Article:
The 2020 MLB season is finally on the way.
Although the owners and players never reached a deal on financial terms, the league on Monday exercised its right to impose a season at full prorated salaries. All that was left was to agree on health and safety protocols amid the coronavirus pandemic, and that got done Tuesday, reports Karl Ravech of ESPN. “Game on,” said Ravech.
MLB released a statement with the official announcement.
The current plan is for the season to last 60 games, beginning either July 23 or 24. Players will report to training camp by July 1, and will undergo testing upon arrival. The schedule, which is still being finalized, will feature only regional opponents — that means the Oakland A’s will play against just the AL West (40 games) and NL West (20 games). The postseason will be the same as normal.
Due to the odd nature of the situation, there will be substantial changes to the normal routines. In addition to the significantly altered schedule, there are new wrinkles in everything from roster makeup to on-field rules to safety measures. Click here for a full FAQ from MLB’s official site.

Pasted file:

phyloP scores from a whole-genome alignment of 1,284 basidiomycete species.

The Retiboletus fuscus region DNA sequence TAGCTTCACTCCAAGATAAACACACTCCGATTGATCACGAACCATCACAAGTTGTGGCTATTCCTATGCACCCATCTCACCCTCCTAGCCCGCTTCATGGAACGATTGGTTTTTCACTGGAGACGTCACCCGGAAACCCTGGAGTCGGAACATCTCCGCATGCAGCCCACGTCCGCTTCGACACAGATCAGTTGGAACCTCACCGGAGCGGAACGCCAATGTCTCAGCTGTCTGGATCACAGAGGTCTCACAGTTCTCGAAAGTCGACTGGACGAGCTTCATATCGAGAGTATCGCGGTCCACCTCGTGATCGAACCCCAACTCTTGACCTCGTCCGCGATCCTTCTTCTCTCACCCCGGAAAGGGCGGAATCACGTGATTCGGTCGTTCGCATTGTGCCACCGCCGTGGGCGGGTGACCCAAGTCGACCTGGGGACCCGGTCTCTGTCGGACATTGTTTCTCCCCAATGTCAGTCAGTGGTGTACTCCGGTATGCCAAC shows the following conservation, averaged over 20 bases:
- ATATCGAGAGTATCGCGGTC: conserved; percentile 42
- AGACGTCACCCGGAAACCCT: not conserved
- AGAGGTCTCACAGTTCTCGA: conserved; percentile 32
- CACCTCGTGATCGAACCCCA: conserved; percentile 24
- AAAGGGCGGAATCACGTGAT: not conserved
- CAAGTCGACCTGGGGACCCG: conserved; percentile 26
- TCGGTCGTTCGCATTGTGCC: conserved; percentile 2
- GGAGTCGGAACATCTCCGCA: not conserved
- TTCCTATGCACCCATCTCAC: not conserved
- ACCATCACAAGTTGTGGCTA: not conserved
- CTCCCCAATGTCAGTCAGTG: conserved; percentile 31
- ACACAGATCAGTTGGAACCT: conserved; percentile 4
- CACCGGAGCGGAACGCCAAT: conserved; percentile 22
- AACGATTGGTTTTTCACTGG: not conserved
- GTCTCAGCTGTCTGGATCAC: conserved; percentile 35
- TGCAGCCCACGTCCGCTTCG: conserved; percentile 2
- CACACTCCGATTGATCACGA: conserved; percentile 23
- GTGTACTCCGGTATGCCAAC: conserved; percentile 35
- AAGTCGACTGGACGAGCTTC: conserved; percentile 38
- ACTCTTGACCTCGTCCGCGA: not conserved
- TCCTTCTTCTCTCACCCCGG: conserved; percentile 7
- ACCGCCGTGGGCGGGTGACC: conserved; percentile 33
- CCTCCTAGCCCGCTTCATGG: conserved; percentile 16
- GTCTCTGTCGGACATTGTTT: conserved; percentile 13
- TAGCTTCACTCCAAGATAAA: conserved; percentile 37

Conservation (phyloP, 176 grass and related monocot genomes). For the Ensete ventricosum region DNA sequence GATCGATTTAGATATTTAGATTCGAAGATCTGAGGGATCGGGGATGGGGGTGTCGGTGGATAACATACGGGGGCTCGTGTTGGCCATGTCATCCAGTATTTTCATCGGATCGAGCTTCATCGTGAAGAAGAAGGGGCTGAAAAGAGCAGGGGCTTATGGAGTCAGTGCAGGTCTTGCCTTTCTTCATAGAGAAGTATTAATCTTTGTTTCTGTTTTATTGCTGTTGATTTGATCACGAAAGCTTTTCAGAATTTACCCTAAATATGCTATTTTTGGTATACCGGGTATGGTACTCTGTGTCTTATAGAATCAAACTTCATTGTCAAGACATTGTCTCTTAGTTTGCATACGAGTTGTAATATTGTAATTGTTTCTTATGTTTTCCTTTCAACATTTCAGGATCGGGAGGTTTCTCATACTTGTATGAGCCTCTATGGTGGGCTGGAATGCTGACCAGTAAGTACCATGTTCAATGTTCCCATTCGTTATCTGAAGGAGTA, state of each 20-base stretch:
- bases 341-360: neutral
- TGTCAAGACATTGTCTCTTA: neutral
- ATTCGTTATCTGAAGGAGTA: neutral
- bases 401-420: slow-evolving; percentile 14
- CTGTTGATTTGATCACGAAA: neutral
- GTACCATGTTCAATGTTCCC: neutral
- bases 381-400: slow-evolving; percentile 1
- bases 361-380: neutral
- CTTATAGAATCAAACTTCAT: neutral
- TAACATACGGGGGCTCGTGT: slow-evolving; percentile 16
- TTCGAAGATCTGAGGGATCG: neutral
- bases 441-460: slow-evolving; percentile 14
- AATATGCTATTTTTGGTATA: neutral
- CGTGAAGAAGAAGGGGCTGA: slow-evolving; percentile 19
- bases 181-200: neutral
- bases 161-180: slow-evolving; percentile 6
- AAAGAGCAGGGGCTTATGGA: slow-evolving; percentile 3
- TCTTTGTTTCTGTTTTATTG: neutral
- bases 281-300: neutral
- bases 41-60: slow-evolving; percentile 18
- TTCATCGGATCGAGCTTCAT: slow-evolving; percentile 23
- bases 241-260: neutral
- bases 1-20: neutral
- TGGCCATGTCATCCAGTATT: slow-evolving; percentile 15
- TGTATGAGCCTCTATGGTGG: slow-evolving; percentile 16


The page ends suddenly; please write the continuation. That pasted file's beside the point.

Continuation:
Teams will start training camp with a pool of 60 players, which they must finalize by Sunday afternoon. The pool will include their 40-man roster plus another 20 non-roster players, and those are the only 60 who will be eligible to play this year. The freeze on transactions ends Friday morning, to allow for any final moves before the deadline.
When the season begins, active rosters will start with 30 players, then go down to 28 after two weeks (Day 15), then settle at the new-normal of 26 after four weeks (Day 29). There was going to be a new limit on how many pitchers a team could carry, but that won’t be in effect. Everyone not on the active roster is on the taxi squad, and to be activated they must be called up as usual. On road trips, teams can bring up to three taxi squad players as inactive backups, but the third must be a catcher.